• 0 points – shots fired outside the silhouette or off the target paper
  • Shots that hit just outside the ring but break the line count as the higher score

CHL Passing Score

The Texas CHL shooting test passing score is 175 points out of 250 points or a score of 70%. The state allows for three chances to pass the shooting test.

Remember, I have had students pass the shooting proficiency test with flying colors who fired a gun for the first time ever when they took the test.

Be still my heart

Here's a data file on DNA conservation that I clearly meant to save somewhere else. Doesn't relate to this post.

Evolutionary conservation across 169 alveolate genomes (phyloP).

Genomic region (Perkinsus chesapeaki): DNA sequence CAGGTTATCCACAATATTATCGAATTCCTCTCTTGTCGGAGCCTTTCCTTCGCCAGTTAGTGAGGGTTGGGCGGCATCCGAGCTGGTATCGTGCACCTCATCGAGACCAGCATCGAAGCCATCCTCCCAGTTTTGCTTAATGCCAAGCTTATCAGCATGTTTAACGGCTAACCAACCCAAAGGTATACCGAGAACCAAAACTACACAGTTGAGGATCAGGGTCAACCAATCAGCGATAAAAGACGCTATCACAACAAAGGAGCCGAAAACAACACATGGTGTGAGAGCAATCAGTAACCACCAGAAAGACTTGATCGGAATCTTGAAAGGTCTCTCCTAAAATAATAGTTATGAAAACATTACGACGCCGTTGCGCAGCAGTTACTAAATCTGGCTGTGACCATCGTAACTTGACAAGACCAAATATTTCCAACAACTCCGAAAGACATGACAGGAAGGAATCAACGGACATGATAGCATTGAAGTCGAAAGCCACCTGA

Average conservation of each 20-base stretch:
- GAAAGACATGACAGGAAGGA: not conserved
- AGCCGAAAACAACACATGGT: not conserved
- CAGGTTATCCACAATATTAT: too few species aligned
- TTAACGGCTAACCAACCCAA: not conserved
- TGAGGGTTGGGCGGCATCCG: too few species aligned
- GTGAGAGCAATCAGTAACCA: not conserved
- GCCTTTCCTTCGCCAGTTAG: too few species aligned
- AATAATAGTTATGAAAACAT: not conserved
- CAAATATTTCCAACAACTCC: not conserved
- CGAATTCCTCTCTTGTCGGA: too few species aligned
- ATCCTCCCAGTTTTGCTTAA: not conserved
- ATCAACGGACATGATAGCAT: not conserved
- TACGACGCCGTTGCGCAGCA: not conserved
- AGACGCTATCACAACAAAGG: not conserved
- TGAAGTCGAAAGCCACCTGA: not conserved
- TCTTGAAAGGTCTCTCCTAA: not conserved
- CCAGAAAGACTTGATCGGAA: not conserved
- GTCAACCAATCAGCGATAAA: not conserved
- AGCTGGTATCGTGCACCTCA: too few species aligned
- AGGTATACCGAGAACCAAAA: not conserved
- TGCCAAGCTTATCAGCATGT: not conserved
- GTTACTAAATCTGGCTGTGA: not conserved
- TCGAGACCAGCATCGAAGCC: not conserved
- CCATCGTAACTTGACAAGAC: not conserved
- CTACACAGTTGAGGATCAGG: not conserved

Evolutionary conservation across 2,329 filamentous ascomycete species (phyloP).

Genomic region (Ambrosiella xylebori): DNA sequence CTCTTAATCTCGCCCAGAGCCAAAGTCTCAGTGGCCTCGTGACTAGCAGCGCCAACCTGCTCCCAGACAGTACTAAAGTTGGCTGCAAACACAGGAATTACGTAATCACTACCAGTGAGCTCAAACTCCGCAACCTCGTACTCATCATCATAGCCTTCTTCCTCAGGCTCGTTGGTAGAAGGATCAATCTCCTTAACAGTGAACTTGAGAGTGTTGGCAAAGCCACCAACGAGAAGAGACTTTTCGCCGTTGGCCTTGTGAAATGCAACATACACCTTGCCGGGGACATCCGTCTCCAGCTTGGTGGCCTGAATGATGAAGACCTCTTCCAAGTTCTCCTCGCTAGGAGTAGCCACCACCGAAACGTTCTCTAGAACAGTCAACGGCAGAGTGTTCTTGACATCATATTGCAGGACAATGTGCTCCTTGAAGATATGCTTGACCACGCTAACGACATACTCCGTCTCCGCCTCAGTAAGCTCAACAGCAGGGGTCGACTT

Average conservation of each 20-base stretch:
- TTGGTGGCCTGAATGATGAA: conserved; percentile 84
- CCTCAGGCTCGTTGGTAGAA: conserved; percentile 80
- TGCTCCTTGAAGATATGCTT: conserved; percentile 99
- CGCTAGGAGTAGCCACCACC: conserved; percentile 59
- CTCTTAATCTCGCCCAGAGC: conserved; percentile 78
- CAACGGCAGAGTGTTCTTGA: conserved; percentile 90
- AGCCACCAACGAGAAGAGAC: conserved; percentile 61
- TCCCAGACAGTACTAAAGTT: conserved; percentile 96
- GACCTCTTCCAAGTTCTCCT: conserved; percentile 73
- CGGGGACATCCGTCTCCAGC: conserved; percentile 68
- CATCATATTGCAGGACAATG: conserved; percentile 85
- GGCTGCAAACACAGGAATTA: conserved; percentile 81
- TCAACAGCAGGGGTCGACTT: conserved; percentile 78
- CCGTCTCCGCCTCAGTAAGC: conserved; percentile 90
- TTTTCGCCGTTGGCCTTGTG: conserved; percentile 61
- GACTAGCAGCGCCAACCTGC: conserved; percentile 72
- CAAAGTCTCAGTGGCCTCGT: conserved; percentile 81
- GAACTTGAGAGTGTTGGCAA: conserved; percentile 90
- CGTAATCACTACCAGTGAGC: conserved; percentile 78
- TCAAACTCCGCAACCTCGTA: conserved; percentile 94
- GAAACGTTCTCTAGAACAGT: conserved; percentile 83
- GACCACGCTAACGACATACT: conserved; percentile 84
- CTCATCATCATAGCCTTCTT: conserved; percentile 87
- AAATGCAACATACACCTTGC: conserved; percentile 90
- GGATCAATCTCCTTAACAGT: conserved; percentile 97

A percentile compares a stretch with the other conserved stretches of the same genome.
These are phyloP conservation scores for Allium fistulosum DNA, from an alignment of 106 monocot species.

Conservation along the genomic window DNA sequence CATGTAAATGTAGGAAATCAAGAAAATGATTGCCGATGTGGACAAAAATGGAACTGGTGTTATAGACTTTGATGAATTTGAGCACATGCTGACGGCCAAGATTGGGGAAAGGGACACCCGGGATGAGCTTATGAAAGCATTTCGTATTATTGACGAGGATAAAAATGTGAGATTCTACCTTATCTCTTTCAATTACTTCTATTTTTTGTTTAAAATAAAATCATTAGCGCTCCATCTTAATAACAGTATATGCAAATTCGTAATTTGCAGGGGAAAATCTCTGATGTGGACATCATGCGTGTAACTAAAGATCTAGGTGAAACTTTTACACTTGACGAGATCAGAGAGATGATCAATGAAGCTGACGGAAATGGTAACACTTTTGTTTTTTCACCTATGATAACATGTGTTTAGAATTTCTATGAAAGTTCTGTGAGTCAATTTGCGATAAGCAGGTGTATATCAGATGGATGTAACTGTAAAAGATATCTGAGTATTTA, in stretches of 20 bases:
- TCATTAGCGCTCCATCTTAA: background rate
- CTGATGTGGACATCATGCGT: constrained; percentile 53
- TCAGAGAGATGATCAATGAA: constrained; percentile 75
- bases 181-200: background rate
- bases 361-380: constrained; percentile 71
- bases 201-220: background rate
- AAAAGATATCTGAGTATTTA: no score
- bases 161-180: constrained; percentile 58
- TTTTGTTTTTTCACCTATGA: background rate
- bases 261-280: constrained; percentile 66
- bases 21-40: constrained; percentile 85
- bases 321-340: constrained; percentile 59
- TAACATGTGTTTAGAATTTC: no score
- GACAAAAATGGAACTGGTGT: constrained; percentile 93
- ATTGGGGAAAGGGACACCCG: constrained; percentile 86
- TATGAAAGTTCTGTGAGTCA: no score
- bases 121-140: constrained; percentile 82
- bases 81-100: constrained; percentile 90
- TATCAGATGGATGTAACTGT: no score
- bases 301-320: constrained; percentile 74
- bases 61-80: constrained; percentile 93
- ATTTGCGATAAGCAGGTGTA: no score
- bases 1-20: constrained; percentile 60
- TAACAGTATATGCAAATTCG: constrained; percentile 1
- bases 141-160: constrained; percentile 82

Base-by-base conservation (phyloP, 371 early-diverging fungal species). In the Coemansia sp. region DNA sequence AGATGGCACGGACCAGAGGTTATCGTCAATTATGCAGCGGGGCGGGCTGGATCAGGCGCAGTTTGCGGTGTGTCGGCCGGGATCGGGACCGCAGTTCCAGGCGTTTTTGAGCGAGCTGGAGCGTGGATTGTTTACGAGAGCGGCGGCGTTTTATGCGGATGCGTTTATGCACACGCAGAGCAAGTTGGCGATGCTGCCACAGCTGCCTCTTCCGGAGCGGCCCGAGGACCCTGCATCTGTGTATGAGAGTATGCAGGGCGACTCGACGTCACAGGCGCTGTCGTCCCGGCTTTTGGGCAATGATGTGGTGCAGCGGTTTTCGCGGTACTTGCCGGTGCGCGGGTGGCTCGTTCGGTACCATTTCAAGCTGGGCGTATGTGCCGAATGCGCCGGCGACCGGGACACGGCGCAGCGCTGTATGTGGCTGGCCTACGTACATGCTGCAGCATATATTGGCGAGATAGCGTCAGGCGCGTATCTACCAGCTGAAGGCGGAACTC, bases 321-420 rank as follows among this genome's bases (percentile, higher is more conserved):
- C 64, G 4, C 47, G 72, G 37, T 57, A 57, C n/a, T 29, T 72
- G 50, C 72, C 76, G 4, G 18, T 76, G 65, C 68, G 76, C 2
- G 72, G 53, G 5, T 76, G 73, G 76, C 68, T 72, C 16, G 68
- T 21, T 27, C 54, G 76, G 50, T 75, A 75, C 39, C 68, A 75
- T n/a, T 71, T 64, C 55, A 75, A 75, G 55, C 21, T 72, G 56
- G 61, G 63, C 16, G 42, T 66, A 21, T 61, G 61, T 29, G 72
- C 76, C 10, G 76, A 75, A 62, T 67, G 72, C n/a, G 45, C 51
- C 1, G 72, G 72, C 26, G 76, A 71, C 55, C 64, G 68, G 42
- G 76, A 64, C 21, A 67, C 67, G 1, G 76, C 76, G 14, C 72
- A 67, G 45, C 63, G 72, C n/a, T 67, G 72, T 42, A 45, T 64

This is going to sound like a commercial that has been popular for the past decade: people with an irregular heart beat – known as atrial fibrillation or AFib or AF – are at a higher risk of blood clots and stroke. AF – in a nutshell –  is the condition of having disorganized electrical impulses driving your heart beat. The impulses normally start from the top chambers of the heart (atria) and travel to the bottom chambers of the heart (ventricles). This causes your heart muscle(s) to contract. When this happens on a regular basis you have a normal (sinus) rhythm. During AF, the electrical signals are fast and chaotic. The atria quiver rapidly and irregularly, so blood pools in the atria instead of being pumped properly to the ventricles. Pooling can lead to clotting and clots, when pushed out, can go any place in the body. If the clot goes to the brain it can cause a stroke. Source: National Heart, Lung, and Blood Institute.